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Podcast Episode Transcripts:
Disclaimer: Transcripts were generated automatically and may contain inaccuracies and errors.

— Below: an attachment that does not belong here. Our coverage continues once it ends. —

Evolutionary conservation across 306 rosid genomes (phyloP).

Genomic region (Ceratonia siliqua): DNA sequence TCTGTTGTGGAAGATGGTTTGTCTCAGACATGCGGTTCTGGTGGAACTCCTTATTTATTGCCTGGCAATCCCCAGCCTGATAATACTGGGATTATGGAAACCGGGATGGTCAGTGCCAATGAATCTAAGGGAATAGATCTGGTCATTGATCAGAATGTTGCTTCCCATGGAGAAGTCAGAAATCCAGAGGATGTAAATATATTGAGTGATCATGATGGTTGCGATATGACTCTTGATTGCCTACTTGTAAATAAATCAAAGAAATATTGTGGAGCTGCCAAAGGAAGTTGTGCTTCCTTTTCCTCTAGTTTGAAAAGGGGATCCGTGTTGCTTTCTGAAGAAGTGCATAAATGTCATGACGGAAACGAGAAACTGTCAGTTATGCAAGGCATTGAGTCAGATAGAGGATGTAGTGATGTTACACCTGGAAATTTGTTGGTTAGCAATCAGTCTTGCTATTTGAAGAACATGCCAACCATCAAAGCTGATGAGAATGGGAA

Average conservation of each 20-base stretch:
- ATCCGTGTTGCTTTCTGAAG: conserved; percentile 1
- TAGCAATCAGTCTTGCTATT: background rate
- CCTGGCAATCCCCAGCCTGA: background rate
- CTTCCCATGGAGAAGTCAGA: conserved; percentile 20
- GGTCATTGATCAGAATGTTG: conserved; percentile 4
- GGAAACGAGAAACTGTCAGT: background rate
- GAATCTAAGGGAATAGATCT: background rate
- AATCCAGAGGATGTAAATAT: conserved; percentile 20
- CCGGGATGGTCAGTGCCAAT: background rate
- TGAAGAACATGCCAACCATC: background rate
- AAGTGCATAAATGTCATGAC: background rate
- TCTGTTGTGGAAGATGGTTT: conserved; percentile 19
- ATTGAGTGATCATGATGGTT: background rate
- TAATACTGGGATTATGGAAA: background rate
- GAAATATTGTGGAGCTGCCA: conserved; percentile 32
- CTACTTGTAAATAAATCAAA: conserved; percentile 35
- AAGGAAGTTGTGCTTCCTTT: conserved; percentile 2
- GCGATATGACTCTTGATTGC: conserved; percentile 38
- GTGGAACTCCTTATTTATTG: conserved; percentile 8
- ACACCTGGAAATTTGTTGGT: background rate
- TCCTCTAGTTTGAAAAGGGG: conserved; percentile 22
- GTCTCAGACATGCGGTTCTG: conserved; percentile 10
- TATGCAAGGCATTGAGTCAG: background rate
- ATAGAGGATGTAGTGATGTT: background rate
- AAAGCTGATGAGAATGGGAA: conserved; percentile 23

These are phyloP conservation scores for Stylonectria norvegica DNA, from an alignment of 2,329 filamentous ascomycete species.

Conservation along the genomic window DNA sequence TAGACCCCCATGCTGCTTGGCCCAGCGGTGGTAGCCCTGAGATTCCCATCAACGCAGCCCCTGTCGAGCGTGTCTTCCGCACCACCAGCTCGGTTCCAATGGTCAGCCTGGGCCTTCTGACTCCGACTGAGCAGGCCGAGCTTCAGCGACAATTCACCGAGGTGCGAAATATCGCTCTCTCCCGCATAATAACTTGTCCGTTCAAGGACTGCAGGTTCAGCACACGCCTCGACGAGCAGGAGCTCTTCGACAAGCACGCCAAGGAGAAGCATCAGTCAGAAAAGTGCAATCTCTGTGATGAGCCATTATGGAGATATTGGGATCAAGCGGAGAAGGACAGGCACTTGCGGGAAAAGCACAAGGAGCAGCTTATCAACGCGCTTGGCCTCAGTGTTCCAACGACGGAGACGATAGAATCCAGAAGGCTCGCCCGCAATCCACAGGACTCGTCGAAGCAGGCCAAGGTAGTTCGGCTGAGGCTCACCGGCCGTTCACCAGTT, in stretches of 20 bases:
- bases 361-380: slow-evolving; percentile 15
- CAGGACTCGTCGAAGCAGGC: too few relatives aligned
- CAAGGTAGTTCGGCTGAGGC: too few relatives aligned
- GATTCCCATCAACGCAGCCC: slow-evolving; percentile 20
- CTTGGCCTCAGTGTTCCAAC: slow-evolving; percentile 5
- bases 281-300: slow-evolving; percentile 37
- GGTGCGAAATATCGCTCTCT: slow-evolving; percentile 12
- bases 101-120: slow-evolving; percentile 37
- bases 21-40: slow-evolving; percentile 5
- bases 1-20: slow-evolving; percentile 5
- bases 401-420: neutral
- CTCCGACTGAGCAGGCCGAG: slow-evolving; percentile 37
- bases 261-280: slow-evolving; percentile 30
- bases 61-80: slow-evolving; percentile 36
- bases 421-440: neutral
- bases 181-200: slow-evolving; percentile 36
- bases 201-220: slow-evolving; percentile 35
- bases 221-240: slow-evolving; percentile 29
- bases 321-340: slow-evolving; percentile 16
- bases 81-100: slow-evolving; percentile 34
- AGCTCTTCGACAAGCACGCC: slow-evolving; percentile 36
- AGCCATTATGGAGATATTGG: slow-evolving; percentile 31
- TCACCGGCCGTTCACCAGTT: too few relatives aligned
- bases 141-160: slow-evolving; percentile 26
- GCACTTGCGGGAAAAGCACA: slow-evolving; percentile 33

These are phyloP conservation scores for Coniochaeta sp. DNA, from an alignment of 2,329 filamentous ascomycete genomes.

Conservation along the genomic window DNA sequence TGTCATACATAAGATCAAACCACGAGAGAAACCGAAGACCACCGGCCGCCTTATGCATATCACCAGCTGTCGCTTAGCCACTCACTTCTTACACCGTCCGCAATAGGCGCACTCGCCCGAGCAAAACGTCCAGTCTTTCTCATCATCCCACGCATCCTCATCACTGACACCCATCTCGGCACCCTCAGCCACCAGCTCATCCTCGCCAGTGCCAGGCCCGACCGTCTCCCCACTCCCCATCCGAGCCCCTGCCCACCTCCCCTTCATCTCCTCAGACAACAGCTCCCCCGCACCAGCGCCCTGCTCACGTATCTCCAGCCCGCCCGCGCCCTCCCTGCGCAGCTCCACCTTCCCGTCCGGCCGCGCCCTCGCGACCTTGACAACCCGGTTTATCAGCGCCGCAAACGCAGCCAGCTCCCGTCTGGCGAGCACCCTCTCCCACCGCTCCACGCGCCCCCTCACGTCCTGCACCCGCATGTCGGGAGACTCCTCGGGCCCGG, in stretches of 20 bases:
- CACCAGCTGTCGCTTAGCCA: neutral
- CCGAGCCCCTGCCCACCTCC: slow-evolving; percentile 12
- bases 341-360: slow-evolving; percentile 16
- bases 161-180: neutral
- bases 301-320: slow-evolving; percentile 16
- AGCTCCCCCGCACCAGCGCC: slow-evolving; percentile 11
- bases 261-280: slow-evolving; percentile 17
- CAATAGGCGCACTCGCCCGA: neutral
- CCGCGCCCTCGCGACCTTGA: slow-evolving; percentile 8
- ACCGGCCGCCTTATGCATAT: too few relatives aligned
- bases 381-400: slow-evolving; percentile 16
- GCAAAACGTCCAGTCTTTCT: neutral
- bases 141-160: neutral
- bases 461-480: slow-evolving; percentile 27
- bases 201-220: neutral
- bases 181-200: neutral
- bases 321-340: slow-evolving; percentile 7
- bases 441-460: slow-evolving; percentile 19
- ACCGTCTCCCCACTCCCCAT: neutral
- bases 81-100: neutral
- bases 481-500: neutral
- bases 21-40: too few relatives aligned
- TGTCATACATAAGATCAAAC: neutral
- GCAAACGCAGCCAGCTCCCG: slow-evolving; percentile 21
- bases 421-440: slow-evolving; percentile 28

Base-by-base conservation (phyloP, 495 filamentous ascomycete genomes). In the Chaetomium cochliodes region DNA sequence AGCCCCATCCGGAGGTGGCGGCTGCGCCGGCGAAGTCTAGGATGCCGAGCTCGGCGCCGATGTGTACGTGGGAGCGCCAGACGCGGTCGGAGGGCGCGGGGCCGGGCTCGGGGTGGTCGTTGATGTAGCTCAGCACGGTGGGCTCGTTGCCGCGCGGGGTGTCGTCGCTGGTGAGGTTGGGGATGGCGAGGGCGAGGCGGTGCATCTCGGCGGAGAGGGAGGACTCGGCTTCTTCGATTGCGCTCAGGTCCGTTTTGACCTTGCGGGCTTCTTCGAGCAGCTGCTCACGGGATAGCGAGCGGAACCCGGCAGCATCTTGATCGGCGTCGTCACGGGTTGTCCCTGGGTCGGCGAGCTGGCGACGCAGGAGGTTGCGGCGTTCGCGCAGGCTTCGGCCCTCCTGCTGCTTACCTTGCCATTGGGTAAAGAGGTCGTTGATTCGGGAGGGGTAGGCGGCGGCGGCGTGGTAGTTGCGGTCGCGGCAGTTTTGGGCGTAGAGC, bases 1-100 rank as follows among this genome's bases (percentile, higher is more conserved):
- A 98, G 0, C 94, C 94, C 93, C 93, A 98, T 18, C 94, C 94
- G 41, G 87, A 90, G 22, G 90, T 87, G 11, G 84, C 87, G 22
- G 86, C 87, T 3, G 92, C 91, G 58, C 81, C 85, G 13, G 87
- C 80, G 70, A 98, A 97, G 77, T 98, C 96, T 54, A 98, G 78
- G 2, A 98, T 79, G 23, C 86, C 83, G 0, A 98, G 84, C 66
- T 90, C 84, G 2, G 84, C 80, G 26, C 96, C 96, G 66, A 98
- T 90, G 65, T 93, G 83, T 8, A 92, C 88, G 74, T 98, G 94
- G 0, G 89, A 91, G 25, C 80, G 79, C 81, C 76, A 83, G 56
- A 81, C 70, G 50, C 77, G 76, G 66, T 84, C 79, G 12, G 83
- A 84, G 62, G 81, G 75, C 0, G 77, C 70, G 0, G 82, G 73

Welcome to the kids sleep show, where we help tired parents from around the world to get their children to fall asleep independently, sleep through the night and build healthy sleep habits for life. I’m your host, Courtney Zentz. Now let’s sleep together.